A WORTHING man has spoken out about caring for someone with dementia, in a bid to raise awareness of the disease.
Bert Kent, 84, of Centre Court Road, took on the role of carer when his wife was diagnosed two years ago, and says that dementia is a ‘hidden illness’.
He said: “It sort of seemed to happen overnight.
“After going to the dentist, she started speaking strangely and at first we thought it was down to the dentist.
“But then if I left her she became anxious and would have panic attacks.
“She was suspicious and had a negative attitude all the time which led to her being tested for depression initially.”
Mr Kent says that he feared that socialising would be impossible following the diagnosis.
“Then a friend told me about the Alzheimer’s Society,” he added. “The ladies from the society who sit with my wife while I am out are dedicated and trained for this task, and my wife accepts their company because they are not home helps, these ladies understand this illness.
“This not only gives me time out, but also gives my wife some quality time, for – as in many cases dementia sufferers are unable to socialise.
“Another friend told me about the ‘Carer’s Emergency Alert Card Scheme’. Emergency services know about this card, so in a situation whereby I am rendered unable to care for my wife, immediate care can be secured for my wife in my absence.”
The father-of-three, who takes part in a range of activities, says the support and backup that he receives keeps him sane.
He said: “Dementia sufferers still have a mind of their own, with any nasty natures in their past portrayed and magnified only to their carer.
“It is the carer who is the victim. They need relief, not help on how to manage and the NHS needs to know that they must not refer to the carer as a carer in earshot of the sufferer, for the sufferer in most cases still has a mind of their own.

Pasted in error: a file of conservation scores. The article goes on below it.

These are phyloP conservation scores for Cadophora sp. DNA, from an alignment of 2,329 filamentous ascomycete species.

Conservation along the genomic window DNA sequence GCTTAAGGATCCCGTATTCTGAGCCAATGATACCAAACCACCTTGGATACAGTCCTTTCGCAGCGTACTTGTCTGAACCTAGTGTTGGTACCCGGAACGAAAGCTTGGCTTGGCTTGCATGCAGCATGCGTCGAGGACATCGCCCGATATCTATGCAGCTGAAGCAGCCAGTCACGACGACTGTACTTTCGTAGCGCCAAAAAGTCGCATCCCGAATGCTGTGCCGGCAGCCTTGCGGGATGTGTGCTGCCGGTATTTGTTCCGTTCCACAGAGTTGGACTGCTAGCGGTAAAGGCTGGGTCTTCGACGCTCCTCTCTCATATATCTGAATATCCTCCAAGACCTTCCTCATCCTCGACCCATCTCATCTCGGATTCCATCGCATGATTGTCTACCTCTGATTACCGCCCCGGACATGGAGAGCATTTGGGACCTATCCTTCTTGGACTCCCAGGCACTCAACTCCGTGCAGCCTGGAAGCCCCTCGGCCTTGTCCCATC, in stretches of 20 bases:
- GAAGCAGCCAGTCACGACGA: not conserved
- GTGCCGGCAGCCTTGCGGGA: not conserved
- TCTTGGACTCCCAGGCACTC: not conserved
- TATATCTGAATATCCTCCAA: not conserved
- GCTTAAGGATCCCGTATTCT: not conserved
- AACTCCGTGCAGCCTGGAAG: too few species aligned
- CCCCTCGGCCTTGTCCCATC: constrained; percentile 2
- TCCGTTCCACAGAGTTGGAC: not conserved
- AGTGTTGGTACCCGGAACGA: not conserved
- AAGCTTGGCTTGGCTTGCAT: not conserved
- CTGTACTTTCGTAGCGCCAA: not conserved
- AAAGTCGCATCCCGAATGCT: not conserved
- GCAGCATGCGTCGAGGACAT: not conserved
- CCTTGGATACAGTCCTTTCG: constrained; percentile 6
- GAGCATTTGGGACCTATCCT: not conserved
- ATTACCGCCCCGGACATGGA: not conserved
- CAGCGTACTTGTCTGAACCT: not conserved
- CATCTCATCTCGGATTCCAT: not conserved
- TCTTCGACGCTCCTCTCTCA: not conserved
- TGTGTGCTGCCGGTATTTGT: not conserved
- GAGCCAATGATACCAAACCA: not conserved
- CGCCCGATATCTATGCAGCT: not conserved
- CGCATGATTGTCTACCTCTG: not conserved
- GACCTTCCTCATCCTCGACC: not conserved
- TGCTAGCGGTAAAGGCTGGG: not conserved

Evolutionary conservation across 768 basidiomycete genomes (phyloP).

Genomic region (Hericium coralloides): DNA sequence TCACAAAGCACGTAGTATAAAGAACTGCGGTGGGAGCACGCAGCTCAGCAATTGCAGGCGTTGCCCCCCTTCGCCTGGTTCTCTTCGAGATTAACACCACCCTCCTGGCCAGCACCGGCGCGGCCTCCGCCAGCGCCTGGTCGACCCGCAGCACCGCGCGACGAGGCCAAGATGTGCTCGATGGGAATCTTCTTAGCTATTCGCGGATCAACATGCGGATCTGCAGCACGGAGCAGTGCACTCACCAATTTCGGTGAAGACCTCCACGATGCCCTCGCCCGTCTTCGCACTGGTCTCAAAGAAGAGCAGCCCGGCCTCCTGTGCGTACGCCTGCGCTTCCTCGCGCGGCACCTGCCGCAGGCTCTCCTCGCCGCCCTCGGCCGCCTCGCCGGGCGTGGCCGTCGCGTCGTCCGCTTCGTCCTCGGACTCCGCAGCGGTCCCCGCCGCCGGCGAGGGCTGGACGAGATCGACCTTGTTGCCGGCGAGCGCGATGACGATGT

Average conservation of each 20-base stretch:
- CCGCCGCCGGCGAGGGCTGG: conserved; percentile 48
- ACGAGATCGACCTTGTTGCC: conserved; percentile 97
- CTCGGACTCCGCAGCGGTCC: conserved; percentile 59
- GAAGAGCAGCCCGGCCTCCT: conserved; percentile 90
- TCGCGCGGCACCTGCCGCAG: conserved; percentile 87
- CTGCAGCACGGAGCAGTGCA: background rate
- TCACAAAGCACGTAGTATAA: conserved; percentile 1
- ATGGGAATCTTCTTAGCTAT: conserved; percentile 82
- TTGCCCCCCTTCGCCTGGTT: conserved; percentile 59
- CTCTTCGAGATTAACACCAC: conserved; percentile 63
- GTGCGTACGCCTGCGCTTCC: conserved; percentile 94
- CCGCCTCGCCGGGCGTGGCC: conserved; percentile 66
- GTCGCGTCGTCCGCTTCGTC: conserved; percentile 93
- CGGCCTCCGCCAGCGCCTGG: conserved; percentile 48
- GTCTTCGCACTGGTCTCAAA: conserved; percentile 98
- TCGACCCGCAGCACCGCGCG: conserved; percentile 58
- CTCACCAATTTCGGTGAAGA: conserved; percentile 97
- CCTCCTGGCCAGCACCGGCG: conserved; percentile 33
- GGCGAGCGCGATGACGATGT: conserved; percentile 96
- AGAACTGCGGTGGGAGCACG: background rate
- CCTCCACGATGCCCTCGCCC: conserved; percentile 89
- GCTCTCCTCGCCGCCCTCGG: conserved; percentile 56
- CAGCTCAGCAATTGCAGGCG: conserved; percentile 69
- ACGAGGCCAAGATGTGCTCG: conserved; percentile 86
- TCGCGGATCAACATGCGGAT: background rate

“When my wife answered the phone and she was asked if the carer was there, it took some time for me to console her and I was the target for abuse.
“I only hope that anyone in the same situation as myself, unaware of the help available, reads this.”
Two Alzheimer’s Society workers from Worthing recently reached the finals of the Great British Home Care Awards 2014.
Ann Cotterell, 61, who has worked as a Home Care Support Worker for the last 16 years, won the Dementia Carer Award.
She said: “I am the sort of person who really likes to help people and make their life a little easier. I like having quality time with the diverse range of people we are helping because it gives you a chance to build relationships and get to know them.”
Sue Simpson, 52, was also nominated. She said: “I got into it because my grandmother had Alzheimers and there used to be a lady who would come out and talk to her, which I thought was brilliant. I have had many jobs in the past, but this is the one I have enjoyed the most. My favourite bit of the job is getting to know people’s backgrounds and their interesting histories.”